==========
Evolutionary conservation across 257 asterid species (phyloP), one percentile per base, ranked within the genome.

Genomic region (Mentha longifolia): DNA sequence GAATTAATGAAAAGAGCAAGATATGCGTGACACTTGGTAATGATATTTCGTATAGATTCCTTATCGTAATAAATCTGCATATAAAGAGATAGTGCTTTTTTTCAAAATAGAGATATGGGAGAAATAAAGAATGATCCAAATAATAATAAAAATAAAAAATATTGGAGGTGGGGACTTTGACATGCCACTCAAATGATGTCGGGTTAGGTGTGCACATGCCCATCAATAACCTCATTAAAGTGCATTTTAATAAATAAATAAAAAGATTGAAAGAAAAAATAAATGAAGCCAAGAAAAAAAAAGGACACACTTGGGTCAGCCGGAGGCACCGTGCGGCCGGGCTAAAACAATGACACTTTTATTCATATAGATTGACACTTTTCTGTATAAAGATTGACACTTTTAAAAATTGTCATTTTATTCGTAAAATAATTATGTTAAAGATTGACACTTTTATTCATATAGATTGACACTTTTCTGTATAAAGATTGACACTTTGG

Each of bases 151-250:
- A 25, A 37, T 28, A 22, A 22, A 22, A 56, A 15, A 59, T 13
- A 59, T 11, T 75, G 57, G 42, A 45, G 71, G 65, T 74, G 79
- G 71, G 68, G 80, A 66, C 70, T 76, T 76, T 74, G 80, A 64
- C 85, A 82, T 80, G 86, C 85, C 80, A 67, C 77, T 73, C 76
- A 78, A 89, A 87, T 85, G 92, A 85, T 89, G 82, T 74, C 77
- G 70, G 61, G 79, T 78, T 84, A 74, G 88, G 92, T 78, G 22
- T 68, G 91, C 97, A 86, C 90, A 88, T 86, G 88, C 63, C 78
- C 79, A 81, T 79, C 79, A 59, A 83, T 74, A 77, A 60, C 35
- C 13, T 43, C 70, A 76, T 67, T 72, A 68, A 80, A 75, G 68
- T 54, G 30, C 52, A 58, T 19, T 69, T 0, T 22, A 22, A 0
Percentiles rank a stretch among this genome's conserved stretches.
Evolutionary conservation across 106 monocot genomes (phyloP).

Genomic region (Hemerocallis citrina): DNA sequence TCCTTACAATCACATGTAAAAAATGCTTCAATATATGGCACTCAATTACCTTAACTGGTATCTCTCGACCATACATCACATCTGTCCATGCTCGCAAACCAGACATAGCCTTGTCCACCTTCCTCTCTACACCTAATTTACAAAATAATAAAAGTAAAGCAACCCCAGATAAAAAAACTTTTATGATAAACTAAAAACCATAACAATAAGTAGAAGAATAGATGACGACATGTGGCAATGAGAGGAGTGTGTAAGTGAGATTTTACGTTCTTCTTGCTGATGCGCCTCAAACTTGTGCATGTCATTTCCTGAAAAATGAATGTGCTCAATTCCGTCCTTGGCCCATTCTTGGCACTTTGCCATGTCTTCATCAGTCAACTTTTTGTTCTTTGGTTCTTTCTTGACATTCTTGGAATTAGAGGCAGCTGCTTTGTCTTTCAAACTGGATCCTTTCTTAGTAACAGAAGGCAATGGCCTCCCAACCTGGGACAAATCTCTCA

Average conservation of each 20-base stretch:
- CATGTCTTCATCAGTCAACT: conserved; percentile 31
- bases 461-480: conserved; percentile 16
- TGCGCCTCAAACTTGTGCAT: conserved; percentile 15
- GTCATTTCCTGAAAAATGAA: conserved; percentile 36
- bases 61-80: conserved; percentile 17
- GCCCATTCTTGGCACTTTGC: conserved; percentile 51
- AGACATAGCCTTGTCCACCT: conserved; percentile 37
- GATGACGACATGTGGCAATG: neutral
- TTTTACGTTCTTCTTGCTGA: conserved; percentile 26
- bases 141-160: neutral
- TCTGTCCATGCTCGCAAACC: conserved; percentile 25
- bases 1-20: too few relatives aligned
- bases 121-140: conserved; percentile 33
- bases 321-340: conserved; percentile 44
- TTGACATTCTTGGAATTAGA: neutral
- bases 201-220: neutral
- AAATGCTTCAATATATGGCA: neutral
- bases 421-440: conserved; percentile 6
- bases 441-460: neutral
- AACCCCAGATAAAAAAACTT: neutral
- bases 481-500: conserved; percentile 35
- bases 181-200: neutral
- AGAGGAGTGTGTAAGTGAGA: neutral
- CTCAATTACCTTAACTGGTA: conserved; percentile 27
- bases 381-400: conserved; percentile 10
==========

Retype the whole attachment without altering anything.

Evolutionary conservation across 257 asterid species (phyloP), one percentile per base, ranked within the genome.

Genomic region (Mentha longifolia): DNA sequence GAATTAATGAAAAGAGCAAGATATGCGTGACACTTGGTAATGATATTTCGTATAGATTCCTTATCGTAATAAATCTGCATATAAAGAGATAGTGCTTTTTTTCAAAATAGAGATATGGGAGAAATAAAGAATGATCCAAATAATAATAAAAATAAAAAATATTGGAGGTGGGGACTTTGACATGCCACTCAAATGATGTCGGGTTAGGTGTGCACATGCCCATCAATAACCTCATTAAAGTGCATTTTAATAAATAAATAAAAAGATTGAAAGAAAAAATAAATGAAGCCAAGAAAAAAAAAGGACACACTTGGGTCAGCCGGAGGCACCGTGCGGCCGGGCTAAAACAATGACACTTTTATTCATATAGATTGACACTTTTCTGTATAAAGATTGACACTTTTAAAAATTGTCATTTTATTCGTAAAATAATTATGTTAAAGATTGACACTTTTATTCATATAGATTGACACTTTTCTGTATAAAGATTGACACTTTGG

Each of bases 151-250:
- A 25, A 37, T 28, A 22, A 22, A 22, A 56, A 15, A 59, T 13
- A 59, T 11, T 75, G 57, G 42, A 45, G 71, G 65, T 74, G 79
- G 71, G 68, G 80, A 66, C 70, T 76, T 76, T 74, G 80, A 64
- C 85, A 82, T 80, G 86, C 85, C 80, A 67, C 77, T 73, C 76
- A 78, A 89, A 87, T 85, G 92, A 85, T 89, G 82, T 74, C 77
- G 70, G 61, G 79, T 78, T 84, A 74, G 88, G 92, T 78, G 22
- T 68, G 91, C 97, A 86, C 90, A 88, T 86, G 88, C 63, C 78
- C 79, A 81, T 79, C 79, A 59, A 83, T 74, A 77, A 60, C 35
- C 13, T 43, C 70, A 76, T 67, T 72, A 68, A 80, A 75, G 68
- T 54, G 30, C 52, A 58, T 19, T 69, T 0, T 22, A 22, A 0
Percentiles rank a stretch among this genome's conserved stretches.
Evolutionary conservation across 106 monocot genomes (phyloP).

Genomic region (Hemerocallis citrina): DNA sequence TCCTTACAATCACATGTAAAAAATGCTTCAATATATGGCACTCAATTACCTTAACTGGTATCTCTCGACCATACATCACATCTGTCCATGCTCGCAAACCAGACATAGCCTTGTCCACCTTCCTCTCTACACCTAATTTACAAAATAATAAAAGTAAAGCAACCCCAGATAAAAAAACTTTTATGATAAACTAAAAACCATAACAATAAGTAGAAGAATAGATGACGACATGTGGCAATGAGAGGAGTGTGTAAGTGAGATTTTACGTTCTTCTTGCTGATGCGCCTCAAACTTGTGCATGTCATTTCCTGAAAAATGAATGTGCTCAATTCCGTCCTTGGCCCATTCTTGGCACTTTGCCATGTCTTCATCAGTCAACTTTTTGTTCTTTGGTTCTTTCTTGACATTCTTGGAATTAGAGGCAGCTGCTTTGTCTTTCAAACTGGATCCTTTCTTAGTAACAGAAGGCAATGGCCTCCCAACCTGGGACAAATCTCTCA

Average conservation of each 20-base stretch:
- CATGTCTTCATCAGTCAACT: conserved; percentile 31
- bases 461-480: conserved; percentile 16
- TGCGCCTCAAACTTGTGCAT: conserved; percentile 15
- GTCATTTCCTGAAAAATGAA: conserved; percentile 36
- bases 61-80: conserved; percentile 17
- GCCCATTCTTGGCACTTTGC: conserved; percentile 51
- AGACATAGCCTTGTCCACCT: conserved; percentile 37
- GATGACGACATGTGGCAATG: neutral
- TTTTACGTTCTTCTTGCTGA: conserved; percentile 26
- bases 141-160: neutral
- TCTGTCCATGCTCGCAAACC: conserved; percentile 25
- bases 1-20: too few relatives aligned
- bases 121-140: conserved; percentile 33
- bases 321-340: conserved; percentile 44
- TTGACATTCTTGGAATTAGA: neutral
- bases 201-220: neutral
- AAATGCTTCAATATATGGCA: neutral
- bases 421-440: conserved; percentile 6
- bases 441-460: neutral
- AACCCCAGATAAAAAAACTT: neutral
- bases 481-500: conserved; percentile 35
- bases 181-200: neutral
- AGAGGAGTGTGTAAGTGAGA: neutral
- CTCAATTACCTTAACTGGTA: conserved; percentile 27
- bases 381-400: conserved; percentile 10